Meili, a young peasant woman born in the remote heart of China, is married to Kongzi, a village school teacher, and a distant descendant of Confucius. They have a daughter, but desperate for a son to carry on his illustrious family line, Kongzi gets Meili pregnant again without waiting for official permission.
Meili, a young peasant woman born in the remote heart of China, is married to Kongzi, a village school teacher, and a distant descendant of Confucius. They have a daughter, but desperate for a son to carry on his illustrious family line, Kongzi gets Meili pregnant again without waiting for official permission. When family planning officers storm the village to arrest violators of the population control policy, mother, father and daughter escape to the Yangtze River and begin a fugitive life. For years they drift south through the poisoned waterways and ruined landscapes of China, picking up work as they go along, scavenging for necessities and flying from police detection. As Meili's body continues to be invaded by her husband and assaulted by the state, she fights to regain control of her fate and that of her unborn child.
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"The Dark Road follows the river-borne escape of fugitives from the one-child policy. An ill-matched couple's flight along anarchic backwaters leads them into a raw, brutal, brilliantly depicted boom-time underworld" -- Boyd Tonkin Independent "One of China's most prominent dissident voices addresses the bleak effects of the one-child policy in this striking novel, in which the brutality of social engineering is made graphically plain. Ma Jian's work is banned in China; this unflinching portrait of one woman's struggle against oppression makes it sadly easy to understand why" New Statesman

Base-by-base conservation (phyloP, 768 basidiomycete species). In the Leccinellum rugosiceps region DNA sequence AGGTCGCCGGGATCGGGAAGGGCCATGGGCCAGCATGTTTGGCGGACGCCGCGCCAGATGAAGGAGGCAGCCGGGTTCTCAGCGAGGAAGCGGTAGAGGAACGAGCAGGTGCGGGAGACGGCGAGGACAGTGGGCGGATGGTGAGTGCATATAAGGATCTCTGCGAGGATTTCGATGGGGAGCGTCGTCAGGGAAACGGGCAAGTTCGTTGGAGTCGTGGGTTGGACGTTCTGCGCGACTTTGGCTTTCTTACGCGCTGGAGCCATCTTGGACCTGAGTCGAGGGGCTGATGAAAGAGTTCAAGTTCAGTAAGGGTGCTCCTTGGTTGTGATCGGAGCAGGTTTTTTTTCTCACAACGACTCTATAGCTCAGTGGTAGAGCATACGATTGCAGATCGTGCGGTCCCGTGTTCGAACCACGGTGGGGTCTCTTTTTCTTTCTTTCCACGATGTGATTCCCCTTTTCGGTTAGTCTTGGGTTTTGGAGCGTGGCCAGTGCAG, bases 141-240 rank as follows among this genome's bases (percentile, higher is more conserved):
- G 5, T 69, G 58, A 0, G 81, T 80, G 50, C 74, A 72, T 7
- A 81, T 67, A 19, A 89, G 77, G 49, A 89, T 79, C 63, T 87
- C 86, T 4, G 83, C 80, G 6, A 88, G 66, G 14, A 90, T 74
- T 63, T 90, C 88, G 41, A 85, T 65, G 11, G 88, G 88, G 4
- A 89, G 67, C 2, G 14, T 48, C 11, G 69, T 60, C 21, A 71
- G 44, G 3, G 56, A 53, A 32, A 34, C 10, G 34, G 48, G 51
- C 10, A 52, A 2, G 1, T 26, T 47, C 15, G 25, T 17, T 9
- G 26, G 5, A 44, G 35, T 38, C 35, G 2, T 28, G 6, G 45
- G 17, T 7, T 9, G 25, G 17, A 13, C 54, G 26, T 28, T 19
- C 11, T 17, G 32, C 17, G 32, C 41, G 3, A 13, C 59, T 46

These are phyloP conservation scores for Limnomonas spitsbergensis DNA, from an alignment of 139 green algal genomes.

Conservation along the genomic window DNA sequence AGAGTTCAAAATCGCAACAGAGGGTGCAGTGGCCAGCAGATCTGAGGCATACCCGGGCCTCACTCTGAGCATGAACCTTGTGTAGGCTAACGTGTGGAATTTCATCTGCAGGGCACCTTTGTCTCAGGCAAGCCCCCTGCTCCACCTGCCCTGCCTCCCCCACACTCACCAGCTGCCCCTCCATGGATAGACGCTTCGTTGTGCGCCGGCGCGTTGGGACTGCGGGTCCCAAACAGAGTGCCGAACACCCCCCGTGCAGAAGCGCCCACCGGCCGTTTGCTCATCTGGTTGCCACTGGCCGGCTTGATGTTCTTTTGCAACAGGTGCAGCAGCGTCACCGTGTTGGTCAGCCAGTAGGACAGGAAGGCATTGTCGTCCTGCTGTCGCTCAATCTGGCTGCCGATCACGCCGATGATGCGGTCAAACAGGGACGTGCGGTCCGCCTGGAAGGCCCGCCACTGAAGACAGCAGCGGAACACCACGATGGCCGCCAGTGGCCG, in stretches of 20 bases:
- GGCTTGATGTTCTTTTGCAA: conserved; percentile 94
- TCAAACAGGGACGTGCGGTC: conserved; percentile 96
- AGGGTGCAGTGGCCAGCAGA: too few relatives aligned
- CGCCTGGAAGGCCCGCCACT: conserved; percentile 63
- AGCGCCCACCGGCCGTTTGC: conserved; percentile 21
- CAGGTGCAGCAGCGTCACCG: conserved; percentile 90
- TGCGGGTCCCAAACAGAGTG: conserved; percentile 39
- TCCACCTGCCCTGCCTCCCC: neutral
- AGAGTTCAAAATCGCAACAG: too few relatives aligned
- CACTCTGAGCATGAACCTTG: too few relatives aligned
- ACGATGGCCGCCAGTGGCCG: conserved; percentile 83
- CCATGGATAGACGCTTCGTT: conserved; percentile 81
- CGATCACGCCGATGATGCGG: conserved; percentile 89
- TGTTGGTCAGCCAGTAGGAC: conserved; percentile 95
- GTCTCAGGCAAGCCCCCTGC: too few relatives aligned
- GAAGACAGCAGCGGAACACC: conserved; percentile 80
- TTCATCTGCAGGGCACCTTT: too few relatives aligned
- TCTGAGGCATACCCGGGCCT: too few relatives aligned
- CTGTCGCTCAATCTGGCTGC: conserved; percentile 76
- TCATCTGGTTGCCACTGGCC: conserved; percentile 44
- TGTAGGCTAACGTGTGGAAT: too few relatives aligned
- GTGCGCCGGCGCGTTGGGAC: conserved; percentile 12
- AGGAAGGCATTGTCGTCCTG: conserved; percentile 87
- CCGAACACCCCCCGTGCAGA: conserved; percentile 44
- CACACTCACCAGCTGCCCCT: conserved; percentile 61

About Ma Jian
MA JIAN was born in Qingdao, China in 1953. He worked as a watch-mender and a painter of propaganda boards and was assigned a job as a photojournalist for a state-run magazine. At the age of thirty, Ma Jian left work and travelled for three years across China, a journey he later described in his book "Red Dust," winner of the Thomas Cook Travel Book Award 2002. He left Beijing for Hong Kong in 1987 but continued to travel to China, notably to support the pro-democracy activists in Tiananmen Square in 1989. After the hand-over of Hong Kong he moved to Germany and then London, where he now lives. Books by Ma Jian translated in English include his novel, "The Noodle Maker," and his short story collection about Tibet, "Stick Out Your Tongue, "the book which prompted the Chinese government to ban Ma Jian's work and which set him on the road to exile. FLORA DREW is Ma Jian's English-language translator and interpreter. She studied Chinese at the School of Oriental and African Studies, University of London and worked in television and film. She lives in west London with Ma Jian, and their four children.
The Dark Road by Ma Jian
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